The Network for good is asking for your help with the most recent tragedy:

A 7.6 magnitude earthquake struck western Indonesia on September 30, 2009, causing landslides and trapping thousands under collapsed buildings. Donations are needed to help provide emergency relief to those currently in desperate need.

Maybe its because I don’t own a tv, maybe it is because the magnitude was not initially known, maybe because I was preoccupied with my own worries and concerns. I can’t imagine the horror of the Tsunami or a mudslide that could engulf a minaret. The Christian Science Monitor’s article points out that aid workers focusing on helping destitute survivors. Islamic relief recently arrived to distribute aid to the survivors. Read their article on their efforts here.
None of us knows our final moment. But we will be held accountable for what we did with our time. Like the suffering of the orphans in Aceh nearly five years after the Tsunami, we cannot let the suffering of the people in Indonesia go overlooked because they don’t live in what us Muslims deem as the central Muslim zones. Even if they weren’t Muslim, we should reach out as human beings to relieve the suffering of our global neighbors. Natural disasters remind us that humanitarian intervention should not just be about politics.

Bytes, Blogs and Believers: My Interview with Emel Magazine

This October Emel featured an interview of several Muslim bloggers called “Bytes, Blogs and Believer.”   Your’s truly was included amongst notable blogs written by Ethar Al Kataney of Muslimah Media Watch and 40 Days and 40 Nights, Indigo Jo, Rafael Alejandro of The Wandering Troubadour, Jana Kossaibaiti  of Hijab Style and Wang Daiyu’s Islam in China. Aramco did a nice feature on Emel that provides some interesting background information on the founders of the glossy Muslim lifestyle magazine  printed in the UK. I encourage you to check out Emel, which can be found in the US in select Barnes and Nobles. You can also subscribe to the magazine, which I do think is worthwhile.

As Indigo Jo pointed out, the process began in 2008 and our features were condensed versions of the interview. My answers were rather long and in some ways I think my notes from the interview might be worthwhile elaborating and posting in the future. I find the interview process very interesting and I am always astonished at what the finished product looked like. I have been interviewed in press conferences, by the journalists during  phone interviews, on panels, by a professor writing about religion in modern media, by a graduate student of Teaching Arabic as a Second language studying common mistakes Arab language learners make, by an anthropology graduate student studying the relationship between Arab and Black Americans, and most recently by an undergraduate student interviewing a woman of a different faith. While I studied the interview as a historical method in graduate school, I didn’t necessarily reflect how much I would be interviewed and have been interviewed in my life. Well, outside of job interviews As an historian who studied Africans, immigrants, and marginal groups in the Middle East, I was aware of  the uneven power dynamics between western scholar and interview subject. Interviews are not simply  a collection of oral data  and facts that historians, anthropologists, and social scientist  and other researchers use to reconstruct the past or explain current social formations. It is not simply a fact finding mission. The interviewee is interested in sharing their story and presenting themselves in a certain light. I understood that the interview was not so much as trying to get to some essential truth, but understanding how an individual would like to represent their experience and their identity.  The interview is a collaborative process between interviewer and interviewee. The interviewer shapes how we understand the life experiences of the subject. It is not only through the selection of questions, but also in the editorial process that meaning is shaped and guided. The interview process opens a lot of doors for the person who is answering personal questions. I learned in doing the Human Subject Research Protocols and experience in the field, and even from personal experience in the interview that some questions can bring up painful memories and experiences. But in some ways, the interview has allowed for a certain form of self discovery. They caused  me to think about a lot of things I haven’t thought about or articulate things that have long been unspoken. My experiences with the interview makes me aware of how I represent myself and the ways in which my words are interpreted by another.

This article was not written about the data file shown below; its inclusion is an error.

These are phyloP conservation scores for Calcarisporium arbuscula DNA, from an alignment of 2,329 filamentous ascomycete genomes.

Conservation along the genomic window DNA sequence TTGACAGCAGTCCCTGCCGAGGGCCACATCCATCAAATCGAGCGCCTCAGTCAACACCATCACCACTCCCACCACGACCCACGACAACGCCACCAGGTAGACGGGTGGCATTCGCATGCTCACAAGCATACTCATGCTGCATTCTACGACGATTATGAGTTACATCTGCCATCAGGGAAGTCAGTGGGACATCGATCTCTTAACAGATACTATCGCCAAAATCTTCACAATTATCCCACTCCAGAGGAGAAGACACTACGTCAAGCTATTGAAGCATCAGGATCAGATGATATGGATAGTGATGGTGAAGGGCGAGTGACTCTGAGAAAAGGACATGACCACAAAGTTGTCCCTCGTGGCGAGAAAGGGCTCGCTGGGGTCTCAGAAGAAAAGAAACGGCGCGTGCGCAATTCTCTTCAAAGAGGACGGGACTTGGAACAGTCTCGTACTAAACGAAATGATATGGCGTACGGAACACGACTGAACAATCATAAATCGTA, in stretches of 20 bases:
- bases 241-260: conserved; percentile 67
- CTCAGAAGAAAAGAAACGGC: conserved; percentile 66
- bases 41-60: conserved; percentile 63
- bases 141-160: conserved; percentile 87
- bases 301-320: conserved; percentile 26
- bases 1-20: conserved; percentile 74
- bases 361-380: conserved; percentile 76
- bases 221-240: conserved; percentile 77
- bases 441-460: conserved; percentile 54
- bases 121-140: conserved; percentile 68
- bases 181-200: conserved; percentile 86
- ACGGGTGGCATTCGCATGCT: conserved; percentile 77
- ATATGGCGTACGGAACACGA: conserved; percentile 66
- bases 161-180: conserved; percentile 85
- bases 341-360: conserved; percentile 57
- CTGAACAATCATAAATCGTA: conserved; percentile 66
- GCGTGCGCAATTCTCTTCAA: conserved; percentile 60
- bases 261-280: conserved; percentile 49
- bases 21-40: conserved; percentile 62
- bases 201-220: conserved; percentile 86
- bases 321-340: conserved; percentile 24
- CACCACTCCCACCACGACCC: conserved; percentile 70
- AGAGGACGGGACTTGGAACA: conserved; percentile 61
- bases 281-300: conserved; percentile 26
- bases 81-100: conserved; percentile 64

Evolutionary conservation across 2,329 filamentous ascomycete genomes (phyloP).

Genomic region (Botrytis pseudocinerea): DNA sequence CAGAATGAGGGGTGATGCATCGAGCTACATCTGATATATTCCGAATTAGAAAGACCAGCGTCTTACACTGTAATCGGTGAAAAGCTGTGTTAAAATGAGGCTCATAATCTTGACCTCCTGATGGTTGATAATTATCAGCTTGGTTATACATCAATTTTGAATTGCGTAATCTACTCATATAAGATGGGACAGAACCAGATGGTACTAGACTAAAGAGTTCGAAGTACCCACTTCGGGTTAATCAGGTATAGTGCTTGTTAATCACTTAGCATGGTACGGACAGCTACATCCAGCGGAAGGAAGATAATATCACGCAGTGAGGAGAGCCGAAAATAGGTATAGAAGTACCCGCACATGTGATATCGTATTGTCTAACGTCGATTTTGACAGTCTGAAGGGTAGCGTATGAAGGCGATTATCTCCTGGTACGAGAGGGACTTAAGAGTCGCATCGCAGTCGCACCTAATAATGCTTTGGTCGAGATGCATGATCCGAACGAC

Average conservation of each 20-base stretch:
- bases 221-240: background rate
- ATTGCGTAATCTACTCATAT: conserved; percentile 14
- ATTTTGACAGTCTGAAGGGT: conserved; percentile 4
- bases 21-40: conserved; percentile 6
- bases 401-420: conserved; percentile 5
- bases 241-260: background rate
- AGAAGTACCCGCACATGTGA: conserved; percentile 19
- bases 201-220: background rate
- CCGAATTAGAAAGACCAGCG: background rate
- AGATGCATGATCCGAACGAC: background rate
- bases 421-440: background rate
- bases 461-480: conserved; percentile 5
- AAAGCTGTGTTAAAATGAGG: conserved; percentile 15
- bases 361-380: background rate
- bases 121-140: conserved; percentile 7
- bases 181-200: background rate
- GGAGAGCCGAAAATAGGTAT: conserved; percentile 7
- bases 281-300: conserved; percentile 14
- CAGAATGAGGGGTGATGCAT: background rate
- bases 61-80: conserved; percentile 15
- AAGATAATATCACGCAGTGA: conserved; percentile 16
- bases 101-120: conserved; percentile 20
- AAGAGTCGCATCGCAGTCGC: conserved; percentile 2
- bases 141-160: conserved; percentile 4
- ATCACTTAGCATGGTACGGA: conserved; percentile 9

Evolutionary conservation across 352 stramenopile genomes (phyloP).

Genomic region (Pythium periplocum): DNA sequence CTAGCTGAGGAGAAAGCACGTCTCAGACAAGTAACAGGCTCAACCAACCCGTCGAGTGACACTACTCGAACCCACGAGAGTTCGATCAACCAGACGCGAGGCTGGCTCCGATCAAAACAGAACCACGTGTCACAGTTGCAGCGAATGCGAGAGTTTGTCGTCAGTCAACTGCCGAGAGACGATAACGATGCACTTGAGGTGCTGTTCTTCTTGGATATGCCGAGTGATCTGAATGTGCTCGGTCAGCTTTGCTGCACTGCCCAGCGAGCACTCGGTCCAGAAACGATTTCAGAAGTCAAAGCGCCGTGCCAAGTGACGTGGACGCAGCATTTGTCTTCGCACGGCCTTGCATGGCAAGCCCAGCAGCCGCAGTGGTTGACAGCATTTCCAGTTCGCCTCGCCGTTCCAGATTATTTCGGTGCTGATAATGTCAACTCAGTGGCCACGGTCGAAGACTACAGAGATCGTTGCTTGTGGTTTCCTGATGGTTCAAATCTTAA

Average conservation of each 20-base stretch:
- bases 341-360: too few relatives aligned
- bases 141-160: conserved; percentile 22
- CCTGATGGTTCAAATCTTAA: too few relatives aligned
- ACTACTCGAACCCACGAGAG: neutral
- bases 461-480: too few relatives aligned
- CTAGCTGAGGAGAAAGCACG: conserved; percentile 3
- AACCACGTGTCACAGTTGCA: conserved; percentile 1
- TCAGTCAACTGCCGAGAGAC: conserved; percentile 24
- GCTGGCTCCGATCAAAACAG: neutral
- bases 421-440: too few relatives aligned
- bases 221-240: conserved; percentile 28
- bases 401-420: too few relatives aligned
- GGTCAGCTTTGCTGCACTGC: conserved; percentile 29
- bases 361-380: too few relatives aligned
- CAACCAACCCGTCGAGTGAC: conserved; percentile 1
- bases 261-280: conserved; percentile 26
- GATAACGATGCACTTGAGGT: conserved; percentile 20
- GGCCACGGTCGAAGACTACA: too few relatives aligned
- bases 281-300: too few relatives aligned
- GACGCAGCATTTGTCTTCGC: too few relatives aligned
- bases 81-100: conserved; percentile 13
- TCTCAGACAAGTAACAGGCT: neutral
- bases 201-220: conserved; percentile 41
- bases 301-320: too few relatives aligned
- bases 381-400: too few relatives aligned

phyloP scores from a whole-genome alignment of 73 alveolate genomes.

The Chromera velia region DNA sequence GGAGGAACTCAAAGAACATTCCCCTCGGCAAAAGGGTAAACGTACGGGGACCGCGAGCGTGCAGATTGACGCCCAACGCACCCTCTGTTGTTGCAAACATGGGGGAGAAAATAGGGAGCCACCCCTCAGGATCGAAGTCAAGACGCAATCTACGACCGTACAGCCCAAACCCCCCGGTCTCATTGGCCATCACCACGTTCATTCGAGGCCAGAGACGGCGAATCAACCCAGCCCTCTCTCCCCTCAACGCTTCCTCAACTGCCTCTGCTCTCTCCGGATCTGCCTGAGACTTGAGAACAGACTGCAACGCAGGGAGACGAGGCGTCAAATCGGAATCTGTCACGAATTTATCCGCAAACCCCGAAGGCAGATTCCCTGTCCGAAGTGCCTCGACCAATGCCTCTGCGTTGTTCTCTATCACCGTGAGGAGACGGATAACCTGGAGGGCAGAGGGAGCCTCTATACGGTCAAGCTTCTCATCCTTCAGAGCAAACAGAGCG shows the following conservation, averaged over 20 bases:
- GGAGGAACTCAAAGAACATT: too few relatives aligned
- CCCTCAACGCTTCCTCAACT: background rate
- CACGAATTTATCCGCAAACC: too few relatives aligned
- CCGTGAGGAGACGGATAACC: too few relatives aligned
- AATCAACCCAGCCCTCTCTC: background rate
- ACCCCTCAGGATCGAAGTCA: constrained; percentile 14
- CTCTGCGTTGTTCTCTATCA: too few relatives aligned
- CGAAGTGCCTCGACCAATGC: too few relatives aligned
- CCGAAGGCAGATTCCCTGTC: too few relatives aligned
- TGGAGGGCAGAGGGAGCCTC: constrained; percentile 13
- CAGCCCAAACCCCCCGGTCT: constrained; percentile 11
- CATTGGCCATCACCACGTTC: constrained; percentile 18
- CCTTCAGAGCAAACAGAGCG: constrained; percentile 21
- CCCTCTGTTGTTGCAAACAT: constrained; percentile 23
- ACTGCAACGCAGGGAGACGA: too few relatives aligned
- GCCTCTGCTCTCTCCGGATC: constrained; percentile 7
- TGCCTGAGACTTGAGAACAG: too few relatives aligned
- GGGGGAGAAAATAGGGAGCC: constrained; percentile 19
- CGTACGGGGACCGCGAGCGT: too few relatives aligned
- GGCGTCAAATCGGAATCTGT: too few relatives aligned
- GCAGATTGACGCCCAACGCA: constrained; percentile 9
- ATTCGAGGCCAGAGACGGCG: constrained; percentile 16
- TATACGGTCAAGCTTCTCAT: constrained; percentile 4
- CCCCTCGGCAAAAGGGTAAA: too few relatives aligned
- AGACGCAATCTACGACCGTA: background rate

On a lighter note: please forgive the unglamorous shot on Emel. I submitted it myself. I thought my picture would be rendered into a digital avatar as Indigo Jo pointed out  in “Hey Emel, what have you done to my avatar?” So, I didn’t ask my husband to do a professional head shot..  I try not to abuse my wifely privileges, but maybe one day I’ll twist his arm into a nice photo shoot. Unlike Indigo Jo, I knew that the brown woman in hijab was one of 99, not some generic rendition of a superhero me. 🙂